Eat and drink like a local
One of the special characteristics of Finnish food preparation is that the food is often very pure and locally sourced. As part of our everyman’s rights, we are allowed to pick mushrooms and berries from the forest and to do hunting and fishing. In addition, we have a long tradition of using wild vegetables and herbs.
The long winter and challenging storage conditions have taught us to, for example, pickle and smoke our food. Finnish oats are world-famous and are currently being used to develop new plant-based food innovations, as is the case with the Finnish traditional legume, the broad beam.
We have highlighted the local food delicaties of the Lahti region in our calendar to delight international visitors. Eat and enjoy locally!
Finland has four distinct seasons: spring, summer, autumn and winter. Each season has its own unique weather conditions and natural phenomena, which can affect the way we Finns eat.
Season's best right now
The warmer the sun is, the better the ice cream tastes. The sweetest ice creams in the region can be found here:
- Café Kanavan Helmi, Vääksy Canal, Kanavatie 21, 17200 Asikkala
- Ice cream boat Banana Split, Lahti Harbor, Satamakatu 7, 15140 Lahti
- Café Asemapäällikkö, Askonkatu 3A, 15100 Lahti
- Bus Gelato, Savontie 409, 15230 Lahti
Eat like a local
Try the many-awarded Restaurant Roux or Restaurant Taivaanranta, known for its whiskey in addition to its food. A more bistro-like world is offered by the restaurant Bistro Popot and Kokka Bistro&Bar. Excellent options are also the restaurant Trattoria or the steak classic El Toro.
Have some coffee, lunch, dinner or local beer at the cosy harbour and boat restaurants – or just hang out and enjoy the atmosphere.
Take a coffee break in the afternoon and enjoy something sweet, just like the Finns do. Café Kariranta is particularly renowned for its cinnamon rolls.
Shop local products
Heila is a local food market in Heinola where you can find over 250 small-scale producers supplying Finnish jams, preserves, cheeses, juice, vegetables, bakery products, honey, handicrafts, gifts and much more.
Local street food & local fish
Lahti street food is a fusion of flavors brought from around the world, tuned to the local taste world. Try local flavors of the world at Kuja Street Food or Cilantro. Fast food from traditional grill kiosk is served by Burger Mafia or Jone’s Grill. Ask for meat mug. One of the most interesting burgers are served by the Motorcycle Museum’s Ace Cafe.
Finns love fish. Each restaurant has its own fish dish on its menu and, as a rule, it is made from Finnish fish. Popular fish delicacies include charred salmon and whitefish, fried red bream, grilled trout, stickleback, carved whitefish and salmon. We recommend tasting it in all forms.
Drink like a local
Best cafés in the area
The position of coffee in our food culture is undeniable. That is why there are many wonderful cafés in our area such as: Café Kariranta, Café Oskari, Café Harjupaviljonki and a atmospheric coffee roastery Kahiwa.
Finns like high-quality beers and there are many breweries in our area. Check out the selection of Kanavan Panimo brewery at Vääksy, enjoy fresh beers at Ant Brew or visit Hartwall’s brewery store.
The capital of Finnish whiskey
Teerenpeli is a Finnish distillery that is located in the town of Lahti. Teerenpeli Distillery has won several awards for their whiskies, including a gold medal at the 2020 World Whiskies Awards for their Teerenpeli 10 Year Old Single Malt Whisky.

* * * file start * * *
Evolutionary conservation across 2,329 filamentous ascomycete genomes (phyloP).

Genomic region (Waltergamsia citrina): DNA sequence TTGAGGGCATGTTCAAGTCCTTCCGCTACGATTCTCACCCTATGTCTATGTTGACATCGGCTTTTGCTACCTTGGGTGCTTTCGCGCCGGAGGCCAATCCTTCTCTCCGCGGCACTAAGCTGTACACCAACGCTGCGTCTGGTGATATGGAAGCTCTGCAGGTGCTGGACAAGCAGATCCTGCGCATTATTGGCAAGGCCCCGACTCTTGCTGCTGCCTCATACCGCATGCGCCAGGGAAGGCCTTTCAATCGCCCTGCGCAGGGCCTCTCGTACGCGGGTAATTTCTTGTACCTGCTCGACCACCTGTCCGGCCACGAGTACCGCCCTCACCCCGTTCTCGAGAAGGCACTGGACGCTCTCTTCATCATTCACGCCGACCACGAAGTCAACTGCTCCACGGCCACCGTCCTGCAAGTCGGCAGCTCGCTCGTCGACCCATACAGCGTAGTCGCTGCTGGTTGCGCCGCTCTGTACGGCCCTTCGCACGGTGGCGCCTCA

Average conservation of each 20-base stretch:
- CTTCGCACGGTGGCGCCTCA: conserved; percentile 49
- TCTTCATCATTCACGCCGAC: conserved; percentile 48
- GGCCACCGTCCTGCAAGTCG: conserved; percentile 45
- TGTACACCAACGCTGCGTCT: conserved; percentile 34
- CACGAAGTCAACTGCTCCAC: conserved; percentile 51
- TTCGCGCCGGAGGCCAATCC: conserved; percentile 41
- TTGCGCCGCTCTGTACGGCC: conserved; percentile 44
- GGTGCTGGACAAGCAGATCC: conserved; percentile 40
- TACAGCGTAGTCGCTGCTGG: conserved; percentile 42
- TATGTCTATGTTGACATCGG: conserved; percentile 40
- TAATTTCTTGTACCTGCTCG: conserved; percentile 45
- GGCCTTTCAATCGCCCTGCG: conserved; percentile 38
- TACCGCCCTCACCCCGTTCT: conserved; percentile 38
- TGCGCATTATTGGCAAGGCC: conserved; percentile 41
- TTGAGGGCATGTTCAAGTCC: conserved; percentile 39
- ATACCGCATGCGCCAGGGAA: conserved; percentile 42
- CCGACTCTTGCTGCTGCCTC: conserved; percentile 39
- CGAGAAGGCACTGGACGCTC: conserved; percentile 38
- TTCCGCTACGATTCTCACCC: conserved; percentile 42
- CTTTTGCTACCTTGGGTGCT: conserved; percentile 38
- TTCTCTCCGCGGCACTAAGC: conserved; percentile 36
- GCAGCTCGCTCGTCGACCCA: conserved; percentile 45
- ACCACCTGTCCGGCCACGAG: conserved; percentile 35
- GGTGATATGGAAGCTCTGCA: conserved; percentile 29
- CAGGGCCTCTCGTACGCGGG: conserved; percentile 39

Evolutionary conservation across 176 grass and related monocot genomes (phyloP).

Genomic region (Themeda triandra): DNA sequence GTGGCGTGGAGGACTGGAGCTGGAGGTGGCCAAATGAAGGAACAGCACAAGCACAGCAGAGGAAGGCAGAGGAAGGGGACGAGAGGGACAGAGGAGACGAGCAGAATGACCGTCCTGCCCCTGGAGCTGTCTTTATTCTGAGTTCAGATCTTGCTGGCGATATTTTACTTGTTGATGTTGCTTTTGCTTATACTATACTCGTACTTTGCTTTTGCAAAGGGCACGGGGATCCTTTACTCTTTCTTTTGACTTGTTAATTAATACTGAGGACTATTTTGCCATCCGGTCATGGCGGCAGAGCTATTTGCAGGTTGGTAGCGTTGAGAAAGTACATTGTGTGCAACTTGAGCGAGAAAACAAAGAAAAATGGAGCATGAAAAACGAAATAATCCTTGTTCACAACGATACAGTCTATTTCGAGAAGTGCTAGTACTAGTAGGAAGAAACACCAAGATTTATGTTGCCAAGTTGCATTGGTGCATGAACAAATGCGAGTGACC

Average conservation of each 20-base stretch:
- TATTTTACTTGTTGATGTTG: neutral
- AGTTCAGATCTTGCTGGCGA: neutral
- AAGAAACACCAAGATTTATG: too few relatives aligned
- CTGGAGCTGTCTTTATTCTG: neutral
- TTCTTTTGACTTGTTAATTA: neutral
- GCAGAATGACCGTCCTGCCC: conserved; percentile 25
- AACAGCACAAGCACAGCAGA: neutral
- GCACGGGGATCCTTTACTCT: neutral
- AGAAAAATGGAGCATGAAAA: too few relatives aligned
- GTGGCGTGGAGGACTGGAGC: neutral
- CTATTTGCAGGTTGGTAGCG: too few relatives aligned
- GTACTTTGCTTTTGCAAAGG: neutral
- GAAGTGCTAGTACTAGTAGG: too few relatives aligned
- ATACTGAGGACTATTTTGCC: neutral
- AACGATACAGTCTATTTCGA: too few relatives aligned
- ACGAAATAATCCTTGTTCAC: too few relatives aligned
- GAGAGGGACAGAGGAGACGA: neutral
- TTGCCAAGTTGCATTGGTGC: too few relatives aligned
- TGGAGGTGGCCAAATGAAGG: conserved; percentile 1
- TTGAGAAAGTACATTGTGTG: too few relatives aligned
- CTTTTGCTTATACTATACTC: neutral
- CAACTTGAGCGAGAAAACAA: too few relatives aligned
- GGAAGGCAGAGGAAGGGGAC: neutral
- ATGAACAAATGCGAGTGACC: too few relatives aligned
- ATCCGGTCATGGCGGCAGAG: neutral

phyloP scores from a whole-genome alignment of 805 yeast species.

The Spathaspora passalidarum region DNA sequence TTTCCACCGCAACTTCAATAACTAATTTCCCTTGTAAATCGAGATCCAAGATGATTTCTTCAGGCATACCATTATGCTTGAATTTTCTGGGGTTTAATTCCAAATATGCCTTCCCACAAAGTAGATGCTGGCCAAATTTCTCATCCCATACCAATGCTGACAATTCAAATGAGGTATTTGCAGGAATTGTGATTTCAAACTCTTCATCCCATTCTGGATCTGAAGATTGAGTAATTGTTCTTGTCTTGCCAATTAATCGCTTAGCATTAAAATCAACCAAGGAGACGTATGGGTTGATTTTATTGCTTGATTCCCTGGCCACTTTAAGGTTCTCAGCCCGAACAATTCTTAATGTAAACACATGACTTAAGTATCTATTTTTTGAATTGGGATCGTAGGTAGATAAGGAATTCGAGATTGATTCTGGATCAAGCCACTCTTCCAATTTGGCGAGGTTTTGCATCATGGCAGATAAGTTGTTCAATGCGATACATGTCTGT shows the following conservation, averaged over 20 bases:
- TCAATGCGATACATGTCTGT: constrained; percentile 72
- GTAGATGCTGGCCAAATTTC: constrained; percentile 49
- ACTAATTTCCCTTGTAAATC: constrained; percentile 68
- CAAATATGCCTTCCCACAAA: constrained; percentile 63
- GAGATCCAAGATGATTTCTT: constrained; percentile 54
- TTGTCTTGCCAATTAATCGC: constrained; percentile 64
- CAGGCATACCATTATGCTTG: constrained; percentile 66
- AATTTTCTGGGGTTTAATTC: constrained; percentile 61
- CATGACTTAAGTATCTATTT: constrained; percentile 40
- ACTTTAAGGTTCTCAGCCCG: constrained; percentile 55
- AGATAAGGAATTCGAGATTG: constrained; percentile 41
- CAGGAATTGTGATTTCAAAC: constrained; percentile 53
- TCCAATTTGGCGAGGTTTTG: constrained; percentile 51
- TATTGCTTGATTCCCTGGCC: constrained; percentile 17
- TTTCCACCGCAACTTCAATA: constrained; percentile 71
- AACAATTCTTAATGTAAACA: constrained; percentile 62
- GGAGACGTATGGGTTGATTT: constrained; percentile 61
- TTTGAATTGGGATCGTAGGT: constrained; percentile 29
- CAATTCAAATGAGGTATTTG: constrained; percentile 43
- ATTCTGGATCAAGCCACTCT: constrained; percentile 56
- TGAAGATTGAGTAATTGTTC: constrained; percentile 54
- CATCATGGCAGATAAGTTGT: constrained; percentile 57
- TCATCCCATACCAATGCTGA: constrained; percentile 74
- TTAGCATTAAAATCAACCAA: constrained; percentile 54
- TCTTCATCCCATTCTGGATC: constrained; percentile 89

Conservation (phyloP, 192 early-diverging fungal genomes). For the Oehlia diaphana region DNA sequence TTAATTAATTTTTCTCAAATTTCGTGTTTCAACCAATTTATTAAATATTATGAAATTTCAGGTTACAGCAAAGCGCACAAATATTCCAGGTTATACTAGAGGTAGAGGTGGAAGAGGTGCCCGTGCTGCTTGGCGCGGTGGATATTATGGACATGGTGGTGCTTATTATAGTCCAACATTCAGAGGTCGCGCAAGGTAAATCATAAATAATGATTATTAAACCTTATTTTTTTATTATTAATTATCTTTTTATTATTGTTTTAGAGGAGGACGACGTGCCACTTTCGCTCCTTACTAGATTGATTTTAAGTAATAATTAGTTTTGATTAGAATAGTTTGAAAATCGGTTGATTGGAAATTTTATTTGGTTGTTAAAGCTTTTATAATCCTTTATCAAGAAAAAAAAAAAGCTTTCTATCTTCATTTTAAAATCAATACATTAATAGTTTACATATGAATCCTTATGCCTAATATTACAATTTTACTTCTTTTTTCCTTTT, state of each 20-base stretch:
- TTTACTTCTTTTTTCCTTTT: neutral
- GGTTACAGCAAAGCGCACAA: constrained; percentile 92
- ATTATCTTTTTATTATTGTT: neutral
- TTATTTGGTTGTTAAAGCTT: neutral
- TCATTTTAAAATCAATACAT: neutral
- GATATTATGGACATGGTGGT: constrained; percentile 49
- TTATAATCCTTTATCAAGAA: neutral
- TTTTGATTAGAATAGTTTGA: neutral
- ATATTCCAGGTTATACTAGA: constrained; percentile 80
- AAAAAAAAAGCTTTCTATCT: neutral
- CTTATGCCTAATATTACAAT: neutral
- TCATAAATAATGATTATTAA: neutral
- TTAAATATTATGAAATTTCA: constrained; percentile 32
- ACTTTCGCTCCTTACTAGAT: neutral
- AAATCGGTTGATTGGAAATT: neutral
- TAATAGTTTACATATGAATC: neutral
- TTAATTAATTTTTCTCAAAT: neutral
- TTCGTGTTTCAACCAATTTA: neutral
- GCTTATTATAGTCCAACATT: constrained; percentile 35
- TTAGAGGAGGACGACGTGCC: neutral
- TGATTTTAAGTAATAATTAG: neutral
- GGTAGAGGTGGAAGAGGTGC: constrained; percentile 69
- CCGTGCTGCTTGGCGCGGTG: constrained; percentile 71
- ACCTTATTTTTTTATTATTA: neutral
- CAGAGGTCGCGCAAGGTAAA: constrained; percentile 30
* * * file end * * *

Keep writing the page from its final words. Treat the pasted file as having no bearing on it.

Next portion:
Ainoa Winery is a many times awarded winery located in Lahti. Ainoa Winery makes wine from berries, honey and other wild ingredients. Located in Asikkala, the Pihamaa wineyard and berry farm sits amid some of Finland’s most picturesque countryside and is known for its award-winning berry wines.
The landscape of Lahti region is nominated by numerous water bodies. The reserved groundwater hidden inside the ridge’s sand and gravel layers provides water with the highest quality to local residents. While the high-quality groundwater is used as drinking water, it is also important natural resource for the region’s strong brewing and food industry.
Please note that buying bottled water here is unnecessary, we recommend instead to take your own bottle and fill it with our excellent tap water.
Funny facts about Finnish food culture
01Finland is known of its love of coffee. The average Finn consumes 12kg of coffee per year, which is the highest in the world!
02Finns are also big fans of licorice. In fact, Finland is the biggest consumer of licorice in the world, with the average Finn eating around 3kg of it per year.
03Finnish cuisine includes many dishes that are made of fish, especially salmon. Finland is home to more than 180,000 lakes, which means there is plenty of fresh fish available.
04Finland is the birthplace of Fazer, a well-known confectionery company that produces some of Finland's most famous candies and chocolates. Fazer's signature product is a chocolate bar called Fazer Blue, which has been around since 1922.
05Reindeer meat is a popular delicacy in Finland, particularly in Lapland.
06Finns love their rye bread. In fact, Finland is the biggest consumer of rye bread in the world, with the average Finn eating around 60kg of it per year.
07Finnish cuisine also includes a lot of dairy products, particularly cheese. There a more than 200 different types of Finnish cheese.
08Finnish cuisine has been influenced by its neighbors, particularly Sweden and Russia. One especially popular Finnish dish "karjalanpiirakka" (Karelian pies) has its roots in Russian cuisine.
09Finally, if you are looking for a unique Finnish culinary experience, you might want to try "Salmiakki Koskenkorva", a popular Finnish liqueur made with vodka and salty licorice. It's definitely an unique taste!